Economic Conditions in EU Driving Youth to Abandon Home Countries
Europe’s uncertain economic situation is leaving no one untouched and driving the younger population to abandon their home countries in search of better opportunities.
The latest European Consumer Payment Report sheds light on several trends, including the following: More young people than ever feel hopeless about being able to influence their economic situations; only about half of all Europeans are able to save on a monthly basis and many people don’t dare leave their partners because of the state of the family’s finances.
We have a younger generation growing up that sees few possibilities for taking control of their personal finances, either in the short or longer term.
Today, almost 25 percent of Europeans ages 18-24 are prepared to leave their home countries to find a job abroad. In southern Europe, where the level of unemployment is higher, the percentage willing to make such a change was also much higher.
In Hungary, some 60 percent of respondents said that they were prepared to leave their home country in search of a better life, while the level in Spain was 29 percent and in Portugal, 33 percent. This compares to just 8 percent of young Danes who have thought about moving to another country to improve their economic situation.
The upside of this desire for mobility shows the younger population hasn’t lost hope; they are striving to improve their situation. However, the EU needs to put measures in place to get more young people into jobs. The fact that young people are fleeing their homelands is likely to have a negative impact on the future economic livelihoods of the countries they are leaving behind.
Despite the fact that many Europeans are struggling with tough economic conditions, the general attitude about paying debts remains high. Some 85 percent of those surveyed stated that it was important to pay their bills on time, but despite this, 44 percent had failed to do so during the past six months. In Greece, some 78 percent of respondents said they had had bills that had gone unpaid within the past six months.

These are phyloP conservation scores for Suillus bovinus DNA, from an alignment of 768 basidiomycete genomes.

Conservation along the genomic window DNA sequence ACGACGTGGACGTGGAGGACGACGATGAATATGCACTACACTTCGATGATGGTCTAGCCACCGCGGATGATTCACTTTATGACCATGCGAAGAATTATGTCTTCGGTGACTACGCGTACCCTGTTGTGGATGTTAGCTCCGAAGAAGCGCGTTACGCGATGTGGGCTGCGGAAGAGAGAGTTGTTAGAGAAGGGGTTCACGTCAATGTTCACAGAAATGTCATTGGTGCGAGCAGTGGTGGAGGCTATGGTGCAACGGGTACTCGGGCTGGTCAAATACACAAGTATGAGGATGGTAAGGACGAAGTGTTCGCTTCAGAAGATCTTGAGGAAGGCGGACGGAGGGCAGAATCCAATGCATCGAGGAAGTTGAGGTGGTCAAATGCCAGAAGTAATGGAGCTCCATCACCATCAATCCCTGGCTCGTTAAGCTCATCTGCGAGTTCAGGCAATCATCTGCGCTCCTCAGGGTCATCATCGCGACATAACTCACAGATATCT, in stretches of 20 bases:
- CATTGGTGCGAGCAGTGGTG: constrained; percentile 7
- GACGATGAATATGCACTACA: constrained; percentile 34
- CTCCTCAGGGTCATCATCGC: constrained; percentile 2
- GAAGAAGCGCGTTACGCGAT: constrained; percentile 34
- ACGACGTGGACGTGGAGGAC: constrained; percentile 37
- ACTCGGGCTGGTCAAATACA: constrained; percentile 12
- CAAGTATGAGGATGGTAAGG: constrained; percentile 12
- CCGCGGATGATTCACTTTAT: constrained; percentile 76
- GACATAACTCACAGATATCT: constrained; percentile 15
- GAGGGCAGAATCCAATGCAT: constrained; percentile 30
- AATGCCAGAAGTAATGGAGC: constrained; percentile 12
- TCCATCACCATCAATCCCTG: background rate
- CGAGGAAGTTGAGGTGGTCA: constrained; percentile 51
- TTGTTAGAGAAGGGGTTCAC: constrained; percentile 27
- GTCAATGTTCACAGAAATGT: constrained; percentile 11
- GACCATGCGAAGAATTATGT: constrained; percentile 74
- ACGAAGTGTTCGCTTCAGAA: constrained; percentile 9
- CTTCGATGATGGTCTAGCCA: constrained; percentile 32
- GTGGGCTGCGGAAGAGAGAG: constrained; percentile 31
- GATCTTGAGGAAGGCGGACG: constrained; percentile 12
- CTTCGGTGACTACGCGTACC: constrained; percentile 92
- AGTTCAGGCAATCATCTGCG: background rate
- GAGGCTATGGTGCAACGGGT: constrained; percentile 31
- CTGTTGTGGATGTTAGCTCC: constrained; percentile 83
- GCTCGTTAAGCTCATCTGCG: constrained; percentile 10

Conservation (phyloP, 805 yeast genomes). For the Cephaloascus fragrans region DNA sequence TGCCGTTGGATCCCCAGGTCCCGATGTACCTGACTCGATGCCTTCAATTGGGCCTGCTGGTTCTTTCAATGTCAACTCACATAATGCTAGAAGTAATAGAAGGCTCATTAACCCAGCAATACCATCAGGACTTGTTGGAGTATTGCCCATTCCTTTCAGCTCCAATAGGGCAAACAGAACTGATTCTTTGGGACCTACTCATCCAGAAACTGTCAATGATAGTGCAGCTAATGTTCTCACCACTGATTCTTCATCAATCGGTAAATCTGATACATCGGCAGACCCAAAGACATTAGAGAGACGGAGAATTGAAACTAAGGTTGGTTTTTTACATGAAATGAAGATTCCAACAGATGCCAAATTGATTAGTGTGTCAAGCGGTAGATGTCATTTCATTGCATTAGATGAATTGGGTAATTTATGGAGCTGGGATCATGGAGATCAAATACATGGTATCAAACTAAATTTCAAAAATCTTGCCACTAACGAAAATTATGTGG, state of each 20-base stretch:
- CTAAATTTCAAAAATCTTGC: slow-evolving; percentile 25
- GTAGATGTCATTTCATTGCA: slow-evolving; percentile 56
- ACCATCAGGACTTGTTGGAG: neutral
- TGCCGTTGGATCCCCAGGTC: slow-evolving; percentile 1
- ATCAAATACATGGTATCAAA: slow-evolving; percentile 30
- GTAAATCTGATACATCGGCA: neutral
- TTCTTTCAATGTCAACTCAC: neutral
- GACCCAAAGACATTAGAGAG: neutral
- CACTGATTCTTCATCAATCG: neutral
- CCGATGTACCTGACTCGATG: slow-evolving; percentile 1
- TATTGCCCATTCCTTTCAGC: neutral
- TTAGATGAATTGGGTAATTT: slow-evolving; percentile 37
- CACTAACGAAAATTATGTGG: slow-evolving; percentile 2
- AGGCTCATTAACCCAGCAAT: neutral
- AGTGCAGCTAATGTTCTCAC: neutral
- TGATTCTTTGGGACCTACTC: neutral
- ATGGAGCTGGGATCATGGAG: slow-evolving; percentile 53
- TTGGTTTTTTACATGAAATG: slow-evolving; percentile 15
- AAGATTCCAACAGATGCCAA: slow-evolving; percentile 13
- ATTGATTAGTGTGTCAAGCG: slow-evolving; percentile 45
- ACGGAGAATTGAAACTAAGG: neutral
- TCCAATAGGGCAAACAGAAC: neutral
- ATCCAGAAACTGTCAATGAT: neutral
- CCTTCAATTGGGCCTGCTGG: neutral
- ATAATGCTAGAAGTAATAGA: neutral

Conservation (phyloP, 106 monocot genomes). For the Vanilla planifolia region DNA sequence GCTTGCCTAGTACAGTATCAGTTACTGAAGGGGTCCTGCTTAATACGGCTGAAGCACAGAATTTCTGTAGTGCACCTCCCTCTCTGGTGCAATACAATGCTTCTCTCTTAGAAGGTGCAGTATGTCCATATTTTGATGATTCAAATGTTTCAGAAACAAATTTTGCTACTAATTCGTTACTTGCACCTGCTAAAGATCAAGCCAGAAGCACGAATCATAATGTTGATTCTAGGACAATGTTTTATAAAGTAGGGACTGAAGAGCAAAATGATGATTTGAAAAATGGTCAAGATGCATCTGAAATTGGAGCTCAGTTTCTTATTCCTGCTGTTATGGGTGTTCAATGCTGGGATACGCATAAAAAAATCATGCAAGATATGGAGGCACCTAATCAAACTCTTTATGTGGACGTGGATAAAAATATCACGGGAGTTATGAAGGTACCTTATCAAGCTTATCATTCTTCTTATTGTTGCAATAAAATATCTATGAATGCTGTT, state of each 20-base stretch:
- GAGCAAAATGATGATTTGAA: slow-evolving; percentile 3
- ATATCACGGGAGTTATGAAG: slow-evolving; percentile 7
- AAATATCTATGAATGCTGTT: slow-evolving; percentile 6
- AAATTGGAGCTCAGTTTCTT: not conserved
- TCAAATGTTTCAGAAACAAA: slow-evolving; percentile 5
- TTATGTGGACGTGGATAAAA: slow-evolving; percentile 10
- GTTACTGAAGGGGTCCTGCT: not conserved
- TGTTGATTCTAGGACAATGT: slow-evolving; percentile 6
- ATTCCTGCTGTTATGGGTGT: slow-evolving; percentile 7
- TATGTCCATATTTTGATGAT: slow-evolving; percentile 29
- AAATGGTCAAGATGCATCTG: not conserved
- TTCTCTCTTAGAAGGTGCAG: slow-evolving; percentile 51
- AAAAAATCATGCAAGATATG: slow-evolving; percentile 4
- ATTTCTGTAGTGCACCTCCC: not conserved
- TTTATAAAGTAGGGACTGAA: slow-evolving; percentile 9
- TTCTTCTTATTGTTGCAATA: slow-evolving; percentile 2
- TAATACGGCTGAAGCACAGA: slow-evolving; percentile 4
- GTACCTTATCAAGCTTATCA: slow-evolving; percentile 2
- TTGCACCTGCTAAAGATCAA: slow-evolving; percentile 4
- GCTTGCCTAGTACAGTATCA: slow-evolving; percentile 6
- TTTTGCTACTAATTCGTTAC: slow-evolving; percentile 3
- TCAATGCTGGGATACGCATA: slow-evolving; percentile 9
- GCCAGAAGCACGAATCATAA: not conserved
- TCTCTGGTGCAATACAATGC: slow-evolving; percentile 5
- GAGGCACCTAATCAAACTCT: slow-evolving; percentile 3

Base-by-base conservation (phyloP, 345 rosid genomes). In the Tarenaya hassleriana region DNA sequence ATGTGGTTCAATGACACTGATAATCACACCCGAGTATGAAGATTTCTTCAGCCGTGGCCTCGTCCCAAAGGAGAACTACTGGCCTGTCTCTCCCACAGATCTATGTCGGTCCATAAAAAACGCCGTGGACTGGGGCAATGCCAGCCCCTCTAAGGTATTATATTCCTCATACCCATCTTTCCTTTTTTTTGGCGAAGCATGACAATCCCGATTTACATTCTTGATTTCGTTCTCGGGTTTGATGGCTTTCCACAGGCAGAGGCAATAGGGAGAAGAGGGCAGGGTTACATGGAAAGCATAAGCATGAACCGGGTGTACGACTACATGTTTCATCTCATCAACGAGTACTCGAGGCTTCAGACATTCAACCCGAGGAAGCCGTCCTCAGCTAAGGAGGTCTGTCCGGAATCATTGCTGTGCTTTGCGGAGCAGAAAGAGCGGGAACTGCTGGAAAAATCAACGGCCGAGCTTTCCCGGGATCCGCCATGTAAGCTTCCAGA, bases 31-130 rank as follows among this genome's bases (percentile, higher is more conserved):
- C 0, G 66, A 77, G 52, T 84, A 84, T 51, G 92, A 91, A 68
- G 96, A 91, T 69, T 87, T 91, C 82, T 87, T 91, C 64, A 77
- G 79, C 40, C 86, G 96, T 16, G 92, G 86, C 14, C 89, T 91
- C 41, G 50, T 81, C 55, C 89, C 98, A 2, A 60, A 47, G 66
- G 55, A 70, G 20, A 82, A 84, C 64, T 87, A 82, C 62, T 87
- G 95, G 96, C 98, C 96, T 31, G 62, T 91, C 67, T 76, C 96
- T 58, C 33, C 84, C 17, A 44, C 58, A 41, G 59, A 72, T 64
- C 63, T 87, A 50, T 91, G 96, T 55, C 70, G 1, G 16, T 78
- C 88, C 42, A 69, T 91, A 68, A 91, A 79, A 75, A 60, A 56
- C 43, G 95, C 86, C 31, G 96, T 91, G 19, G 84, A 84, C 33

In the Nordic countries, people—and in particular, the young—are more likely to choose different sources of credit other than family, friends and regular banks. Smaller niche banks and SMS loans are a more common alternative than in the rest of Europe.
Pride may be at the root of why Nordic people are reluctant to approach a bank, because they don’t want to admit they’ve taken on too much debt. It could also come down to the fact that they have different business conditions in the region, where the market for SMS loans and alternative credit sources may be more developed than in other parts of Europe.
The economic situation of families can also leave a mark on relationships. One question that was asked for the first time in this year’s report was whether the family’s financial situation could be a reason for the respondent being unwilling or unable to end their relationship.
Some 15 percent answered “yes” on a Europe-wide level. In France, 37 percent of respondents said that they were staying together for financial reasons; in Switzerland, the figure was 30 percent and in Portugal, 24 percent. In Norway, the corresponding figure was seven percent.